Montgomery County high school trainer charged with giving beers to teens before a fatal DUI
Kelsey Martin invited a group of teens to her home in Pottstown last summer, prosecutors said. Hours later, one was dead after a crash.
An athletic trainer at a Pottstown-area high school has been charged with supplying alcohol to former students last summer, one of whom caused a fatal car crash hours later, prosecutors in Montgomery County said Tuesday.
Kelsey Martin, 35, has been charged with six counts of furnishing alcohol to minors. There was no indication she had hired an attorney, and she did not return a request for comment.
Martin befriended Connor Quinn, 19, and his classmates when they were students at Owen J. Roberts High School, according to investigators.
It was unclear if Martin was still employed by the district. Owen J. Roberts’ superintendent, Will Stout, did not return a request for comment Tuesday.
Quinn and two of his former classmates — all of them 18 and recent graduates at the time — drove to Martin’s home in Pottstown after midnight Aug. 10, prosecutors said. They brought along Louis Carbajal, 18, a recent graduate from nearby Spring-Ford High School.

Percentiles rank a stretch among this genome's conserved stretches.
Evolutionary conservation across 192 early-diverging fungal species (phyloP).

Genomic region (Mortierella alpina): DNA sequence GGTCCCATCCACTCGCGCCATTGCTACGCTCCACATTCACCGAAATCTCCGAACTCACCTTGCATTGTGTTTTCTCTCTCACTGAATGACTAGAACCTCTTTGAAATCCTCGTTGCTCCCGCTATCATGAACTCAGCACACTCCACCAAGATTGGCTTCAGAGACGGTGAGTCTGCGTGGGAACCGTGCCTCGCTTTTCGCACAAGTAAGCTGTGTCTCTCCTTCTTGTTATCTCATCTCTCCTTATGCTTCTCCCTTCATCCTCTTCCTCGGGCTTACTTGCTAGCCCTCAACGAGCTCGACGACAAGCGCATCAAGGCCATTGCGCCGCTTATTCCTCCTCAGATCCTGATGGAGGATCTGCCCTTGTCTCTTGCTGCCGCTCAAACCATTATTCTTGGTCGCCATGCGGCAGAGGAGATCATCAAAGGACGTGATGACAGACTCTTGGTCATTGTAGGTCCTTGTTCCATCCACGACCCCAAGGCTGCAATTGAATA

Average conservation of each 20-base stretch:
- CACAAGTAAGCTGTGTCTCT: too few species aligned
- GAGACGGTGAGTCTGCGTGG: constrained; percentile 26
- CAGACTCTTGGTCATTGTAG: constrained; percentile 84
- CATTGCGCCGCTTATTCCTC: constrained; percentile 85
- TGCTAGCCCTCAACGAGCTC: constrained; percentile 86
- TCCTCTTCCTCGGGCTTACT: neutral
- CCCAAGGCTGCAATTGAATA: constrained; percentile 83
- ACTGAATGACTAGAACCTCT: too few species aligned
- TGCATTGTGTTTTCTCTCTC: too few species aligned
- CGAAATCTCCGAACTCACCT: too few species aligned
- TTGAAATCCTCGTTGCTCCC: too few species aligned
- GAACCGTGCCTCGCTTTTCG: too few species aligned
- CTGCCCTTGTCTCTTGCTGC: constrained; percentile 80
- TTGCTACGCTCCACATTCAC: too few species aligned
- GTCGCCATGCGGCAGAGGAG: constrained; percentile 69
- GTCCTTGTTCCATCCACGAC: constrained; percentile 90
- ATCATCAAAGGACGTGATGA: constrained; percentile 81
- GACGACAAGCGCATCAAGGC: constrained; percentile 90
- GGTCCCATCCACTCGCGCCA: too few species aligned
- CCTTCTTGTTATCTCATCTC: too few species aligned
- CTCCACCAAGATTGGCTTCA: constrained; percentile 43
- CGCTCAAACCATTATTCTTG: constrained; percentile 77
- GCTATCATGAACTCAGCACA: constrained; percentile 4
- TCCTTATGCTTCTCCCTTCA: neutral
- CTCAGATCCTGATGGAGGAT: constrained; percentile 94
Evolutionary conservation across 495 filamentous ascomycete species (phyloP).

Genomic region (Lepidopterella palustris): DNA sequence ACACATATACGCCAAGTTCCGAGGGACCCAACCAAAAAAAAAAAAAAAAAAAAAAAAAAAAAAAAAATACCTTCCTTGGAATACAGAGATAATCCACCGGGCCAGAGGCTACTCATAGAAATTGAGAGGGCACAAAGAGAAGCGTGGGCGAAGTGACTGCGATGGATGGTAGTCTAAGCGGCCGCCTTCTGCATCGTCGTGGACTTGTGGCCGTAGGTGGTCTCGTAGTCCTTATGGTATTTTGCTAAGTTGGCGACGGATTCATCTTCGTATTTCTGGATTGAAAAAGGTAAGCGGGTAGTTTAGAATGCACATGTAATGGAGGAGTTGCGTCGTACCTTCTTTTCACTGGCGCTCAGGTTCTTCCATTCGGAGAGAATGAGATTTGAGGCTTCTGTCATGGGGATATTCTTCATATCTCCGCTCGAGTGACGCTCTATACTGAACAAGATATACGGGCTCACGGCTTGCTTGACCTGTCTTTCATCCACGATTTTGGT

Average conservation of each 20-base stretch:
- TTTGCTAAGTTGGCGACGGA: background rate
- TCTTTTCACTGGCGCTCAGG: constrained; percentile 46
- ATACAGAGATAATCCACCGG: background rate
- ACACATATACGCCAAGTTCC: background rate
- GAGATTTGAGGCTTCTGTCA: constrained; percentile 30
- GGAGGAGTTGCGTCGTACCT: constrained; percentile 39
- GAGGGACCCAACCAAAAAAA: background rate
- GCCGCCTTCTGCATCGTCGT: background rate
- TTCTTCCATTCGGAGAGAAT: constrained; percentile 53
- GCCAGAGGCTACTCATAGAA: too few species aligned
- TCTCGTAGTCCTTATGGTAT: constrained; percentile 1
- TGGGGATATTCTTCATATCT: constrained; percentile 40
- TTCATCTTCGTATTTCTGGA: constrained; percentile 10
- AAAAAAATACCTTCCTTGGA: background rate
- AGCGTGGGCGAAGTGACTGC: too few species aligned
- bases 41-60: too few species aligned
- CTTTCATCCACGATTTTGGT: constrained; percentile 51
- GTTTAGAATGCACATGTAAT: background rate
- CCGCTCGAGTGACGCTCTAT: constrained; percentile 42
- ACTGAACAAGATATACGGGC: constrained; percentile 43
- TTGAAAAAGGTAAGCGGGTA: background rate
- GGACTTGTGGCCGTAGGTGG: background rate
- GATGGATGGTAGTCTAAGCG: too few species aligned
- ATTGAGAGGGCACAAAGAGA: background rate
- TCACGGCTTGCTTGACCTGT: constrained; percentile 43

According to the affidavit of probable cause for her arrest, Martin gave the four teens Miller Lights and drank with them on her back porch. One of the teens — whom police did not identify — later told detectives this was the second time that summer he drank with Martin at her home, but the affidavit did not explain the details.
Hours later, as the group was driving back from Martin’s home, Quinn lost control of the Acura sedan he was driving, according to court documents.
Investigators say he sped around a sharp curve too quickly on South Hanover Street in North Coventry Township and slammed into a utility pole. The impact was so powerful, it split the vehicle in half.
Carbajal was ejected from the vehicle and later died at Reading Hospital. Empty beer cans were strewn throughout the inside of the wrecked car, police said.
Quinn’s blood-alcohol content at the time of the crash was .176 percent — more than two times the legal limit, according to court documents.
He was arrested months later and charged with homicide by vehicle while driving under the influence, reckless endangerment, and related offenses. His criminal case is pending in Chester County.